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Michigan ACLU Same-Sex Adoption Services, Foster Care Case Moves Forward

By |2018-09-18T14:44:09-04:00September 18th, 2018|Michigan, News|

Last week, a federal district court ruled that a challenge by the American Civil Liberties Union of Michigan against the state of Michigan could go forward. The challenge addressed the state’s allowance of governmentally-contracted faith-based adoption agencies to discriminate against same-sex couples. The plaintiffs are same-sex couples Kristy and Dana Dumont and Erin and Rebecca Busk-Sutton who were both denied as potential adoptive parents by state-contracted religious agencies. Also included was Jennifer Ludolph who was herself in the child welfare system and objects to taxpayer dollars funding religious discrimination.
“… the Court DENIES Defendants’ motions to dismiss except that the Court GRANTS the motion to dismiss Plaintiff Jennifer Ludolph’s claims for lack of standing,” read U.S. District Judge Paul D. Borman’s ruling.
In the case of Ludolph, ACLU Staff Attorney Jay Kaplan said that “his ruling … (is that) she would no longer be a plaintiff, but we haven’t decided yet what we might do. We’re going to sit down and talk about that.”
“The court didn’t feel there was enough nexus for any of our plaintiffs to have taxpayer standing, but there were other grounds found why the plaintiffs, Eric and Rebecca as well as Kristy and Dana, have the other claims they have,” Kaplan continued. “The constitutional claims, they remain plaintiffs on that criteria.”
The case’s defendants are St. Vincent Catholic Charities, Michigan Department of Health and Human Services director Nick Lyon and Herman McCall, the director of the state Children’s Services Agency. In their argument, they referenced a 2015 Michigan Law that said child placement agencies wouldn’t be required to provide services in conflict with their own religious beliefs.
In a Detroit News report, Mark Rienzi an attorney with Becket, a law firm that is representing St. Vincent Catholic Charities said that the “court ruling allows the ACLU’s lawsuit to proceed — a lawsuit aimed at forbidding the state from working with faith-based adoption agencies to help children in need.”
“Such a result would make it much harder for thousands of children to find the loving home they each deserve,” Rienzi continued. “Becket is fighting to make sure that doesn’t happen, and this is just one step along the journey in this case.”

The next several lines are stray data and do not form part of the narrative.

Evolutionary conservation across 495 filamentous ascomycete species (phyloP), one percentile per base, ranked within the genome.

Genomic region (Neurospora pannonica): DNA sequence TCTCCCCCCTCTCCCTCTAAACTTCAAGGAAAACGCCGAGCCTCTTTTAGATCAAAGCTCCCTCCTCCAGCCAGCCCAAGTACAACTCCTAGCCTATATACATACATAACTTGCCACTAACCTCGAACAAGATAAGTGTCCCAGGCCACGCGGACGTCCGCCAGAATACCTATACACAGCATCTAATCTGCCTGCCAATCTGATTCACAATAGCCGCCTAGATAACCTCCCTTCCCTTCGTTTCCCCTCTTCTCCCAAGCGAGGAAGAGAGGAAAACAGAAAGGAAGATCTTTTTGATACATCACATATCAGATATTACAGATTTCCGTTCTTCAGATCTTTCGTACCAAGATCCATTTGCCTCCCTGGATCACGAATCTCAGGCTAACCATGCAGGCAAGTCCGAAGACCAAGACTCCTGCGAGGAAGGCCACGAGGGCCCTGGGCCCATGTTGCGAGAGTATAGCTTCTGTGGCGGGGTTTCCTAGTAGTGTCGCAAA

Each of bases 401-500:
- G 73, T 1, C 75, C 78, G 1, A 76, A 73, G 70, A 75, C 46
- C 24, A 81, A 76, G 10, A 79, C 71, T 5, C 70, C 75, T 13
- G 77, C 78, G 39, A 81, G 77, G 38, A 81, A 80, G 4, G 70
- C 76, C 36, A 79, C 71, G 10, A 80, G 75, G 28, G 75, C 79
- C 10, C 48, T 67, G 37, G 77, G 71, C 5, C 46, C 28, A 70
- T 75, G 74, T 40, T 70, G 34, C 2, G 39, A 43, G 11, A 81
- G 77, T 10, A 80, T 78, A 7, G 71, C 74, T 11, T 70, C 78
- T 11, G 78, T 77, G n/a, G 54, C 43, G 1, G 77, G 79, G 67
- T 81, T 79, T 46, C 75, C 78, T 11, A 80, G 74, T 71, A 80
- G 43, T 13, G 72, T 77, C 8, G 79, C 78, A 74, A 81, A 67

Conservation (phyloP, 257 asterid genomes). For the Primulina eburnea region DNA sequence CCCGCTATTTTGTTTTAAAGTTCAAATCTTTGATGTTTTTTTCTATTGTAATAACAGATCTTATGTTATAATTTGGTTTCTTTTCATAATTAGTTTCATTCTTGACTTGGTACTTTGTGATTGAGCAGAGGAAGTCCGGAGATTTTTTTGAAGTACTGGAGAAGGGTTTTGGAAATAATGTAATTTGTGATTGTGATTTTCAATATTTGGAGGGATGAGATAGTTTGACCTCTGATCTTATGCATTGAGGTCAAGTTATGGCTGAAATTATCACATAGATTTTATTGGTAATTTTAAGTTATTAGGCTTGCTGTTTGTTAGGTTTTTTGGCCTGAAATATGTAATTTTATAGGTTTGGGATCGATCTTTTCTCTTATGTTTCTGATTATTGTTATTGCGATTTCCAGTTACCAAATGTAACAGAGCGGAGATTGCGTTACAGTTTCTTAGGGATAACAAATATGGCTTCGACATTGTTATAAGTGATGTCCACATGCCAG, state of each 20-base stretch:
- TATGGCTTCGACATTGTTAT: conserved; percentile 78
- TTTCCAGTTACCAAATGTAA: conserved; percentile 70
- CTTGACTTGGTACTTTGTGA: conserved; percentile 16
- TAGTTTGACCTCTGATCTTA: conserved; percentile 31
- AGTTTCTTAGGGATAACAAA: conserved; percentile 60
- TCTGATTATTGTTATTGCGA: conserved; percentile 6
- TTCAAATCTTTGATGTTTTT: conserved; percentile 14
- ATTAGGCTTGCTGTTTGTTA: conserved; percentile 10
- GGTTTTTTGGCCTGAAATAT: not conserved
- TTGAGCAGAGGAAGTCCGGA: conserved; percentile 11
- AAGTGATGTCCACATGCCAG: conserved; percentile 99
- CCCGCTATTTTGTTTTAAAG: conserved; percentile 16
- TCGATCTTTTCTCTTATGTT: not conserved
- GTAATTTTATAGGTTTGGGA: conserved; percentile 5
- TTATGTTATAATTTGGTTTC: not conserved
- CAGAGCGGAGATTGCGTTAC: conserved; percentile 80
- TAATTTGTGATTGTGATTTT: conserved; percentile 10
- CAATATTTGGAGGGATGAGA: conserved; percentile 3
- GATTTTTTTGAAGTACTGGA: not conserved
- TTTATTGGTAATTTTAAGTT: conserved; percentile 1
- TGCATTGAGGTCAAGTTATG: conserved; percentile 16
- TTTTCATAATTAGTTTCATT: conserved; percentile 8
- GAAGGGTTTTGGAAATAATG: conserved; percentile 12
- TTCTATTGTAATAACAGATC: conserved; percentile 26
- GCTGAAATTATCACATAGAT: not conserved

Kaplan said that Rienzi’s statement does not reflect the ACLU’s intentions.
“Not at all,” Kaplan said. “And it’s interesting to note that we did not name the faith-based agencies that are refusing to work with same-sex couples and defendants to the lawsuit. Now, St. Vincent put a motion to intervene, so they now are part of the lawsuit, but we did not name them because we don’t object to the idea of the government contracting with various agencies to provide these services, including faith-based adoption services.”
Kaplan went on to emphasize his point by saying that Borman made clear in his order that when the government forms a contract with private entities, the entities should follow civil rights laws and nondiscrimination requirements, “They can enforce that.”
“That’s what the state of Michigan should be doing,” he said. “If you have people sign a contract saying you don’t discriminate based on sexual orientation, and yet you know these two particular agencies are doing so, then you need to do something about it. And, you know, no one has a constitutional right to a governmental contract, but if you decide you want to participate if you’re selected for this, the government can require you not to discriminate.”
Kaplan said that the next step in the legal process will be discovery.
“Discovery is the process where you gather your evidence with regards to the claims that you’re making and you’re able to demonstrate that indeed this has happened factually, and why this would be in violation of the law,” he said.
Kaplan went on to say that the case will either proceed to a summary judgment, “In other words saying, ‘We’ve already presented, we have enough information to indicate that the court could decide this case without actually having a hearing,'” or a “full evidentiary hearing.”
The ruling for the case to move forward follows a decision by a Philadelphia federal court that involved a similar situation. In that case, a faith-based foster care agency claimed that by being required by the city to include same-sex couples as potential foster parents, its rights were being infringed. Kaplan said that it might have had an impact on this decision because the judge made reference to the Philadelphia decision in his ruling.
“What’s so important about this issue is not only the facts of our case or dealing with the issue of creating enough permanent homes for kids who are in foster care, but I think also what we’re seeing is one of the largest threats to LGBT rights and LGBT equality: The attempt to justify discrimination or to exempt discrimination against LGBT people in the name of religion,” Kaplan said. “This is a very important case and it focuses on that issue, but we’re seeing this on many fronts across the country. Even in the state of Michigan there are other situations where people are trying to justify discrimination against LGBT people based on their religious beliefs, and this is an issue that continues to be a threat and it isn’t going away any time soon.”

About the Author:

Eve Kucharski
As news and feature editor at Between The Lines, Eve Kucharski's work has spanned the realms of current events and entertainment. She's chatted with stars like Wanda Sykes, Margaret Cho and Tyler Oakley as well as political figures like Gloria Steinem, Gov. Gretchen Whitmer and Attorney General Dana Nessel. Her coverage of the November 2018 elections was also featured in a NowThis News report.